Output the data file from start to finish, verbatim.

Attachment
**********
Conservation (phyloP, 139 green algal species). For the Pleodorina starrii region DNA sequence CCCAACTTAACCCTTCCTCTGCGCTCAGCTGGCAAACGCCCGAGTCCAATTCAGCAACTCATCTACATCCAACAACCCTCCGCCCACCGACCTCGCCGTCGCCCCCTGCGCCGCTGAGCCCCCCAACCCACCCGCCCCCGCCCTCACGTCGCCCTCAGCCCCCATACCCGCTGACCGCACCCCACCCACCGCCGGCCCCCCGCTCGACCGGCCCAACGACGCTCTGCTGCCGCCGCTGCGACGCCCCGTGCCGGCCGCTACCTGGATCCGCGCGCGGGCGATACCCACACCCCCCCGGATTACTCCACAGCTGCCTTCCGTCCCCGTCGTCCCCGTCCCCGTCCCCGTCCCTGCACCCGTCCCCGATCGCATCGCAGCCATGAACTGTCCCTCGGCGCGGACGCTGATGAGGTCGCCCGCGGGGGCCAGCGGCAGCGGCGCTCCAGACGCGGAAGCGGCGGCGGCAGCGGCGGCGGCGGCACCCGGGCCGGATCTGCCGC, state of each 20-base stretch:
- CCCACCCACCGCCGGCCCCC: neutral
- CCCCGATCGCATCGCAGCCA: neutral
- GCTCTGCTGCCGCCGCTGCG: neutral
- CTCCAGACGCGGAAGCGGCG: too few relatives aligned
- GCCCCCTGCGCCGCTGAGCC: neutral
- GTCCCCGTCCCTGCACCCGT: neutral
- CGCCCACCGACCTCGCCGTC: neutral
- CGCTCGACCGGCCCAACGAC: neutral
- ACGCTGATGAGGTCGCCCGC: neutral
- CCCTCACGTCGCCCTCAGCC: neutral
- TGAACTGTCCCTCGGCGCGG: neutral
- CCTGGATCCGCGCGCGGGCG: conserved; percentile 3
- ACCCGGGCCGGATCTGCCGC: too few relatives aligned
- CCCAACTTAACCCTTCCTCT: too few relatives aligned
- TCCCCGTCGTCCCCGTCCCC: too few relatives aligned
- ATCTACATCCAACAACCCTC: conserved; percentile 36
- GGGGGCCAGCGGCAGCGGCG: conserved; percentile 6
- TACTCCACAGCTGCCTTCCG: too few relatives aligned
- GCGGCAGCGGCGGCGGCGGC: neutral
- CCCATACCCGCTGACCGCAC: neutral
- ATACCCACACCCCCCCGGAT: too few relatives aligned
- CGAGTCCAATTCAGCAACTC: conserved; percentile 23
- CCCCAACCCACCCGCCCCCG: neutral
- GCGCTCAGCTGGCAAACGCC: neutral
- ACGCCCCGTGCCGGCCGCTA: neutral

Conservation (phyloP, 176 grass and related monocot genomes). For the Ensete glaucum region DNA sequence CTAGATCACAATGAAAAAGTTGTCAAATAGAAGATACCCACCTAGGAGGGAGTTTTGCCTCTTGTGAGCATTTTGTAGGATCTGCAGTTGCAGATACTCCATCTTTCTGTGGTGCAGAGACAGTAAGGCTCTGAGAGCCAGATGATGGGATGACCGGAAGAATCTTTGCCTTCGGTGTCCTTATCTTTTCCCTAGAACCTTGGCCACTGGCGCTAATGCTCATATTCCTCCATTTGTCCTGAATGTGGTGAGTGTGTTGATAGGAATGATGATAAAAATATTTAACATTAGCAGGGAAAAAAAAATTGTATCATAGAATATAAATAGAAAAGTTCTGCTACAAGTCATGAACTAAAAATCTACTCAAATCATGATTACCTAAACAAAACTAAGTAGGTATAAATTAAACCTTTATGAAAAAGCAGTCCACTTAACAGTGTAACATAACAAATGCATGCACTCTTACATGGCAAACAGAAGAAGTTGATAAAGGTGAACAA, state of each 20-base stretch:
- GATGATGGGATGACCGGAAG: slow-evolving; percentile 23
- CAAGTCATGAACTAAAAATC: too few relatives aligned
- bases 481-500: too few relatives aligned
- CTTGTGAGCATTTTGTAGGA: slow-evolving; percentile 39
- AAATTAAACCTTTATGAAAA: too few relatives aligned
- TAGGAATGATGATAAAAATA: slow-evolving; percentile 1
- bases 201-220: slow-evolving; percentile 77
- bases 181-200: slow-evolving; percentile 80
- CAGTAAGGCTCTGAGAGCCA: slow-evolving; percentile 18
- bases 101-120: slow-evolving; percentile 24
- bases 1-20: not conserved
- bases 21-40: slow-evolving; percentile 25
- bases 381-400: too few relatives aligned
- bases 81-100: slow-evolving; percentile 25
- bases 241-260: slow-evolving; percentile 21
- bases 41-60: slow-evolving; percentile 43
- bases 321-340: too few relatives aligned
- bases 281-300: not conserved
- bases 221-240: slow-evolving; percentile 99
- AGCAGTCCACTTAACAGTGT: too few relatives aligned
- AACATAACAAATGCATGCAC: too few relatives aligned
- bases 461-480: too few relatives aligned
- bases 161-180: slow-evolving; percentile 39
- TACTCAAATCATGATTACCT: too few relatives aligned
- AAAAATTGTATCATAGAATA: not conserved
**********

Conservation (phyloP, 139 green algal species). For the Pleodorina starrii region DNA sequence CCCAACTTAACCCTTCCTCTGCGCTCAGCTGGCAAACGCCCGAGTCCAATTCAGCAACTCATCTACATCCAACAACCCTCCGCCCACCGACCTCGCCGTCGCCCCCTGCGCCGCTGAGCCCCCCAACCCACCCGCCCCCGCCCTCACGTCGCCCTCAGCCCCCATACCCGCTGACCGCACCCCACCCACCGCCGGCCCCCCGCTCGACCGGCCCAACGACGCTCTGCTGCCGCCGCTGCGACGCCCCGTGCCGGCCGCTACCTGGATCCGCGCGCGGGCGATACCCACACCCCCCCGGATTACTCCACAGCTGCCTTCCGTCCCCGTCGTCCCCGTCCCCGTCCCCGTCCCTGCACCCGTCCCCGATCGCATCGCAGCCATGAACTGTCCCTCGGCGCGGACGCTGATGAGGTCGCCCGCGGGGGCCAGCGGCAGCGGCGCTCCAGACGCGGAAGCGGCGGCGGCAGCGGCGGCGGCGGCACCCGGGCCGGATCTGCCGC, state of each 20-base stretch:
- CCCACCCACCGCCGGCCCCC: neutral
- CCCCGATCGCATCGCAGCCA: neutral
- GCTCTGCTGCCGCCGCTGCG: neutral
- CTCCAGACGCGGAAGCGGCG: too few relatives aligned
- GCCCCCTGCGCCGCTGAGCC: neutral
- GTCCCCGTCCCTGCACCCGT: neutral
- CGCCCACCGACCTCGCCGTC: neutral
- CGCTCGACCGGCCCAACGAC: neutral
- ACGCTGATGAGGTCGCCCGC: neutral
- CCCTCACGTCGCCCTCAGCC: neutral
- TGAACTGTCCCTCGGCGCGG: neutral
- CCTGGATCCGCGCGCGGGCG: conserved; percentile 3
- ACCCGGGCCGGATCTGCCGC: too few relatives aligned
- CCCAACTTAACCCTTCCTCT: too few relatives aligned
- TCCCCGTCGTCCCCGTCCCC: too few relatives aligned
- ATCTACATCCAACAACCCTC: conserved; percentile 36
- GGGGGCCAGCGGCAGCGGCG: conserved; percentile 6
- TACTCCACAGCTGCCTTCCG: too few relatives aligned
- GCGGCAGCGGCGGCGGCGGC: neutral
- CCCATACCCGCTGACCGCAC: neutral
- ATACCCACACCCCCCCGGAT: too few relatives aligned
- CGAGTCCAATTCAGCAACTC: conserved; percentile 23
- CCCCAACCCACCCGCCCCCG: neutral
- GCGCTCAGCTGGCAAACGCC: neutral
- ACGCCCCGTGCCGGCCGCTA: neutral

Conservation (phyloP, 176 grass and related monocot genomes). For the Ensete glaucum region DNA sequence CTAGATCACAATGAAAAAGTTGTCAAATAGAAGATACCCACCTAGGAGGGAGTTTTGCCTCTTGTGAGCATTTTGTAGGATCTGCAGTTGCAGATACTCCATCTTTCTGTGGTGCAGAGACAGTAAGGCTCTGAGAGCCAGATGATGGGATGACCGGAAGAATCTTTGCCTTCGGTGTCCTTATCTTTTCCCTAGAACCTTGGCCACTGGCGCTAATGCTCATATTCCTCCATTTGTCCTGAATGTGGTGAGTGTGTTGATAGGAATGATGATAAAAATATTTAACATTAGCAGGGAAAAAAAAATTGTATCATAGAATATAAATAGAAAAGTTCTGCTACAAGTCATGAACTAAAAATCTACTCAAATCATGATTACCTAAACAAAACTAAGTAGGTATAAATTAAACCTTTATGAAAAAGCAGTCCACTTAACAGTGTAACATAACAAATGCATGCACTCTTACATGGCAAACAGAAGAAGTTGATAAAGGTGAACAA, state of each 20-base stretch:
- GATGATGGGATGACCGGAAG: slow-evolving; percentile 23
- CAAGTCATGAACTAAAAATC: too few relatives aligned
- bases 481-500: too few relatives aligned
- CTTGTGAGCATTTTGTAGGA: slow-evolving; percentile 39
- AAATTAAACCTTTATGAAAA: too few relatives aligned
- TAGGAATGATGATAAAAATA: slow-evolving; percentile 1
- bases 201-220: slow-evolving; percentile 77
- bases 181-200: slow-evolving; percentile 80
- CAGTAAGGCTCTGAGAGCCA: slow-evolving; percentile 18
- bases 101-120: slow-evolving; percentile 24
- bases 1-20: not conserved
- bases 21-40: slow-evolving; percentile 25
- bases 381-400: too few relatives aligned
- bases 81-100: slow-evolving; percentile 25
- bases 241-260: slow-evolving; percentile 21
- bases 41-60: slow-evolving; percentile 43
- bases 321-340: too few relatives aligned
- bases 281-300: not conserved
- bases 221-240: slow-evolving; percentile 99
- AGCAGTCCACTTAACAGTGT: too few relatives aligned
- AACATAACAAATGCATGCAC: too few relatives aligned
- bases 461-480: too few relatives aligned
- bases 161-180: slow-evolving; percentile 39
- TACTCAAATCATGATTACCT: too few relatives aligned
- AAAAATTGTATCATAGAATA: not conserved